The book’s final chapter is named -Eye Candy- and is dedicated to tips and tricks that will help embellish the look of the system. The chapter includes hacks detailing how 1.5 firmware owners can change background images and how to change the colour of various LED’s on the handheld.

Like previous books in the O’Reilly Hacks series, PSP Hacks features three complexity thermometer icons that indicate the ease of the hack. The three levels are; beginner, moderate and expert, which technically means that this book is accessible to all, and bears no prejudice to your expertise level.

Head on over to http://www.oreilly.com/catalog/psphks/chapter/index.html to view five complimentary sample hacks from the book. The suggested retail price for PSP Hacks is $41.99CDN, but you can easily find the book for less than $30CDN through your favourite online retailer. A must have for any PSP owner.

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Griffin iFM and iTrip PSP Reviewed

iTrip PSP

Griffin, known for their iPod accessories, has released their first line of Sony PlayStation Portable (PSP) items. The company delivered a version of their popular iTrip FM transmitter for the PSP and unleashed the handheld’s first FM radio receiver: the iFM.

As noted previously, iFM is a radio receiver that lets PSP owners listen to their favorite radio stations. The device also acts as a remote control for the unit’s multimedia capabilities. The iFM radio tuner also comes bundled with a small protective carrying case.

The iFM plugs into your PSP’s headphone port and takes its power consumption directly from the PSP, so there’s no need to carry extra batteries. The accessory’s low power consumption also ensures that you won’t need to worry about the FM receiver draining your PSP’s battery life.

The iFM receiver is small (24mm x 70mm x 13mm) and can fit easily in one’s pocket. The device sports the same black and grey acrylic look used by the PSP. The iFM also has a display that shows the frequency of the current FM transmissions.

The receiver uses a switch for users to change between FM and remote modes. When in FM mode, the navigation wheel is used to seek out transmissions and to control volume levels. On the remote setting, the iFM receiver acts like a standard PSP remote control.

On the down side, there’s no way for users to mix radio and gameplay, which means you can either listen to the radio or listen to what’s playing on your PSP. Also, iFM doesn’t let you save your favorite frequencies, so each time you’ll plug in the receiver, you’ll have to seek out your frequency of choice. It would have been nice to be be able to save those frequencies to a memory stick for future access.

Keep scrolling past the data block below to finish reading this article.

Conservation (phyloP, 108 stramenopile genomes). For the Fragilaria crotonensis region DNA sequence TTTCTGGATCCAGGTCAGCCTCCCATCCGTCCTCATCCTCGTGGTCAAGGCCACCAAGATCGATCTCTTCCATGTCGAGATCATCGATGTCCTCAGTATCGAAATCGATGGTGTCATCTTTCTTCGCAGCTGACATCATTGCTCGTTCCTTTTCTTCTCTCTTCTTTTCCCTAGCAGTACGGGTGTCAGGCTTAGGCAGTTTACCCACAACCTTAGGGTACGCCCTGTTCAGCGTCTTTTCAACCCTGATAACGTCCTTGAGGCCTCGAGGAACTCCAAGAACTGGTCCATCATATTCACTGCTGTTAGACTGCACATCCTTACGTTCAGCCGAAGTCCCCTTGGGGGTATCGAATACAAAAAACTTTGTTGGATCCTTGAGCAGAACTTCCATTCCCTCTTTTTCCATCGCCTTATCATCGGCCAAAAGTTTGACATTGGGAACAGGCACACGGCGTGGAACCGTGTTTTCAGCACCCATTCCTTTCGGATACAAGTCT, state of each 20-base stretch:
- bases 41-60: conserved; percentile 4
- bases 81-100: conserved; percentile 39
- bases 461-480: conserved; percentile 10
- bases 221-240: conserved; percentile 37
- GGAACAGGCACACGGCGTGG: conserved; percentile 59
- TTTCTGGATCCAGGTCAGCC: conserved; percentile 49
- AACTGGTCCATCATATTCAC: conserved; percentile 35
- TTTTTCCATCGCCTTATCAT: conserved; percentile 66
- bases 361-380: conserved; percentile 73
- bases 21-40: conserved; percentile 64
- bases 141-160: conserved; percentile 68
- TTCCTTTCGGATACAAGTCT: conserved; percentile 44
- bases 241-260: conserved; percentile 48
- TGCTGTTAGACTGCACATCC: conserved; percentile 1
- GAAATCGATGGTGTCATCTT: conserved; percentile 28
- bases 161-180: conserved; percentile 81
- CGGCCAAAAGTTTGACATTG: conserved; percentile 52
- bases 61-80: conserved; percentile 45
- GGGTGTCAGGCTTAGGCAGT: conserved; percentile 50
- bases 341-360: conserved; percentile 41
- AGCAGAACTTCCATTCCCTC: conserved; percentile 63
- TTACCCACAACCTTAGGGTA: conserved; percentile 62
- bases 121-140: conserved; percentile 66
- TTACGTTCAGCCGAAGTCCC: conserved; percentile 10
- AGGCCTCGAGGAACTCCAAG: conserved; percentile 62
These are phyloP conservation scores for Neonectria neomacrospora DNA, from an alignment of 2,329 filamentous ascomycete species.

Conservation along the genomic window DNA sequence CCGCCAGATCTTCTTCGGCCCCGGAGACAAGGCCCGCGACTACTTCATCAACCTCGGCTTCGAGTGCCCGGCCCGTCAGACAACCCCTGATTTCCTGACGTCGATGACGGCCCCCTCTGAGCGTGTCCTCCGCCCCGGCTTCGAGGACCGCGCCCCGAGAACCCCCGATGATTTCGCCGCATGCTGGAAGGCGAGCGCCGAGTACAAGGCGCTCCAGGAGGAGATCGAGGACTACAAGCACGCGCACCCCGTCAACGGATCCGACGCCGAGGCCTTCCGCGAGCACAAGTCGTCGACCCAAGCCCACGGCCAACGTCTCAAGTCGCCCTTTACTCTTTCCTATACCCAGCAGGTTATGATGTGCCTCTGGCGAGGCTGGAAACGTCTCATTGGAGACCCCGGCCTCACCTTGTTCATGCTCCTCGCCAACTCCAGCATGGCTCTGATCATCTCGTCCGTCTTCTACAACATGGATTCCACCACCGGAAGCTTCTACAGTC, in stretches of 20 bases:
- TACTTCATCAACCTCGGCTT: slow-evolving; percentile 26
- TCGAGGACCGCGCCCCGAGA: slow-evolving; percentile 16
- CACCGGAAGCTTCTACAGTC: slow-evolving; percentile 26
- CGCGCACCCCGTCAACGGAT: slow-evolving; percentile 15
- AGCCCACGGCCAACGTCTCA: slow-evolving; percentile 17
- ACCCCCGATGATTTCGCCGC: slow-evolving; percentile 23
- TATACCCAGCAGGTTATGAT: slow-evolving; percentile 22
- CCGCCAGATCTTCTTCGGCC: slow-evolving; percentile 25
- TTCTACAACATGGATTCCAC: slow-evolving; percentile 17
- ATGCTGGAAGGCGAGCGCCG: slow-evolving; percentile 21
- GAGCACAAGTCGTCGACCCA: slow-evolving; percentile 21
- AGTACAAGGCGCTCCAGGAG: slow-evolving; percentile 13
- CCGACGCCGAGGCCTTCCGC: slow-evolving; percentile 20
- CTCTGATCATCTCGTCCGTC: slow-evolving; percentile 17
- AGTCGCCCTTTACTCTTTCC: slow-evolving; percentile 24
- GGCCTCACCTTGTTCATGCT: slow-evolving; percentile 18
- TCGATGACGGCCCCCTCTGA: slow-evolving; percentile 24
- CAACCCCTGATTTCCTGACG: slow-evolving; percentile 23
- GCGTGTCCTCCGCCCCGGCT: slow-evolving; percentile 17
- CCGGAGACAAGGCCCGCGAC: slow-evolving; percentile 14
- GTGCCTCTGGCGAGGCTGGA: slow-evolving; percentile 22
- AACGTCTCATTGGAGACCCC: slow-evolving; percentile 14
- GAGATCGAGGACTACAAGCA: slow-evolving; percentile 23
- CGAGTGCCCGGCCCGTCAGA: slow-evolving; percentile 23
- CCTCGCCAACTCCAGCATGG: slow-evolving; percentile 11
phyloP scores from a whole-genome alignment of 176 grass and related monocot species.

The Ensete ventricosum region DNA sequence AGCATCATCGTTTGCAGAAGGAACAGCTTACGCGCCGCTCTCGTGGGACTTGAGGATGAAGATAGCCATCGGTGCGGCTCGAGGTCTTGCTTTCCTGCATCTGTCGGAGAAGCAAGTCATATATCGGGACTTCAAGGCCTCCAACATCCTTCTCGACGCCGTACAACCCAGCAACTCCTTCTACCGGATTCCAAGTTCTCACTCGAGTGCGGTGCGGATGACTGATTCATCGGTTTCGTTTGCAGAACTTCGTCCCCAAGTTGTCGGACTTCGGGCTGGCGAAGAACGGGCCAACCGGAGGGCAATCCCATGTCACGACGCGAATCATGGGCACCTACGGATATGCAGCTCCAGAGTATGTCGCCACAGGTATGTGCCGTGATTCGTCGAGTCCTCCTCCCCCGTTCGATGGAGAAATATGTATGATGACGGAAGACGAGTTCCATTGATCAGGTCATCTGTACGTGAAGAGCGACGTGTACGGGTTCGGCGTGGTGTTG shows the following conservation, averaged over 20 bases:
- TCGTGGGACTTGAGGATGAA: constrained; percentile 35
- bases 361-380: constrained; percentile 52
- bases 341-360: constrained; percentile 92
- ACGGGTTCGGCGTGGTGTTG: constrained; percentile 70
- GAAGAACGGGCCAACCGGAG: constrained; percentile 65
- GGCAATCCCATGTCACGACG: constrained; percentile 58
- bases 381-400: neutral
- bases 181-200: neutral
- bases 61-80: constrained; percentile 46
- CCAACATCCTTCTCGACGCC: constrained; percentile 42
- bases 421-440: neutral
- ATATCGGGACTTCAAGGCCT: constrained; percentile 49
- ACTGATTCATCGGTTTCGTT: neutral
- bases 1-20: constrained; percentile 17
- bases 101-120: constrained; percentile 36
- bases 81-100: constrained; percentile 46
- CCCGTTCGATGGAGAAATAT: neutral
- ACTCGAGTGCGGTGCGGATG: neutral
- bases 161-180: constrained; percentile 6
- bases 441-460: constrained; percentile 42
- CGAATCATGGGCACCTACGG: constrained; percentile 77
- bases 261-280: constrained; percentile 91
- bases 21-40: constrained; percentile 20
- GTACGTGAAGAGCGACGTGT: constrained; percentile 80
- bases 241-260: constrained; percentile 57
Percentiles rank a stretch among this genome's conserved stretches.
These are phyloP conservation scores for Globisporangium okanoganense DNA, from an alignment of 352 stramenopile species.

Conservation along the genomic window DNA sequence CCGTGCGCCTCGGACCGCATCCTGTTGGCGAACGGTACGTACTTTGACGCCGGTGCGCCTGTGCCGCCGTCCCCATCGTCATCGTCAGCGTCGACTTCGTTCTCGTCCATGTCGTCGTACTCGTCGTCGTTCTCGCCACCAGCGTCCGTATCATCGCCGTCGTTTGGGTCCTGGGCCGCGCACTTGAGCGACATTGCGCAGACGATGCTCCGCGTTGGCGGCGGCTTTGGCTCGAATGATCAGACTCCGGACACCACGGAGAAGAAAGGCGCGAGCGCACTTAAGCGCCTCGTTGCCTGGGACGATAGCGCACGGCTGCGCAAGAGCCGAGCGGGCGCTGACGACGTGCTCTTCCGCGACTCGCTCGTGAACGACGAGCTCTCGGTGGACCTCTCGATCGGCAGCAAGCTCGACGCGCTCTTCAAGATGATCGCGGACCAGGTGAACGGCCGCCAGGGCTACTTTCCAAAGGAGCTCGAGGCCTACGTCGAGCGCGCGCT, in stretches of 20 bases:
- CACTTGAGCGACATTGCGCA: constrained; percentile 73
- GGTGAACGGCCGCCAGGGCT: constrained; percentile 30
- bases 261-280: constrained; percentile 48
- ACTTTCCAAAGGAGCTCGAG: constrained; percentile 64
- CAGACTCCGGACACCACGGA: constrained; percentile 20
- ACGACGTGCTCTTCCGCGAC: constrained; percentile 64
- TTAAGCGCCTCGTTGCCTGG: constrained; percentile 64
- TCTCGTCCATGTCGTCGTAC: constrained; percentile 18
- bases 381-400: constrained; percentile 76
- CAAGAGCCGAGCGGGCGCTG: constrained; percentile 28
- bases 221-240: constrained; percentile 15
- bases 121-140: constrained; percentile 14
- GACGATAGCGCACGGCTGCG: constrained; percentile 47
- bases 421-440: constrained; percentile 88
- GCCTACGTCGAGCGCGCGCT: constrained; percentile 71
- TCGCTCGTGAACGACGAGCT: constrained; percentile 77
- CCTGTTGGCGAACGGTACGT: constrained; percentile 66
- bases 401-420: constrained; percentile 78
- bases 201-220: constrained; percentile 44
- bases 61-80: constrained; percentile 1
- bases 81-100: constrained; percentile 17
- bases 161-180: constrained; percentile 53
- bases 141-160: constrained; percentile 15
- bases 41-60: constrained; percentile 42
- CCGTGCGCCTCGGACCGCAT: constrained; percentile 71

If you want to add an extra media capability to your PSP, then iFM is an accessory for you. But with the growing quantity of quality audio content available for download on the Internet, the need for such a device is debatable. The iFM receiver retails for $59.99CDN.

On the other hand, the iTrip FM transmitter is a very useful device for PSP users that use all of the handheld’s multimedia capabilities. With the iTrip add-on, you can now broadcast your PSP’s audio to any FM radio within proximity.

The iTrip snaps on the bottom of your PSP without adding any major bulk to the unit. The playability of the PSP isn’t compromised when the iTrip is connected, as you can comfortably play your games while transmitting. Like the iFM receiver, the iTrip features a black acrylic look with a grey trim that matches the PSP.

When it comes to the quality of transmission, the short range broadcasts sound great and are easily comparable to other popular transmitters. When playing a UMD movie, the sound quality was similar to that of a drive-in theatre. As for music, it sounded like an FM broadcast, which is somewhat expected. All in all, depending on your stereo setup, you’ll get a better sounding product than what’s coming out of the PSP’s built-in speakers.

According to the manufacturer’s technical specifications, the iTrip’s operating range is between 10 and 30 feet. That’s pretty good for folks who have their stereo set up in the far corner of their living space.

Unlike the iFM, the iTrip doesn’t use the PSP as its power source and requires a set of 2 AA batteries. The iTrip doesn’t seem to steal any additional juice from the PSP, so you might not have to worry about power draining issues.

The iTrip also features an AC adapter input that enables you to charge your PSP while using the add-on. But for one reason or another, Griffin didn’t not include an AC input for the iTrip itself, which means users will have to lug around spare batteries for those long car trips.

The device lets you program three of your preferred frequencies. This way, you can easily switch to another channel if you’re receiving external interference.

The iTrip PSP FM transmitter is a great product for people who wish to expand the PSP’s audio range. Whether you’re in your car or at home, the iTrip transmitter is an easy and effective way to wirelessly listen to your PSP’s content on a more pronounced stereo system. The iTrip PSP will set you back $59.99CDN.

Overall, Griffin’s initial PSP add-ons are useful, but a few tweaks here and there would make both products must-haves for PSP owners. And perhaps one day there will be a product that combines both technologies in one package. To purchase the products, or to receive additional information, visit Griffin’s official site at http://www.griffintechnology.com.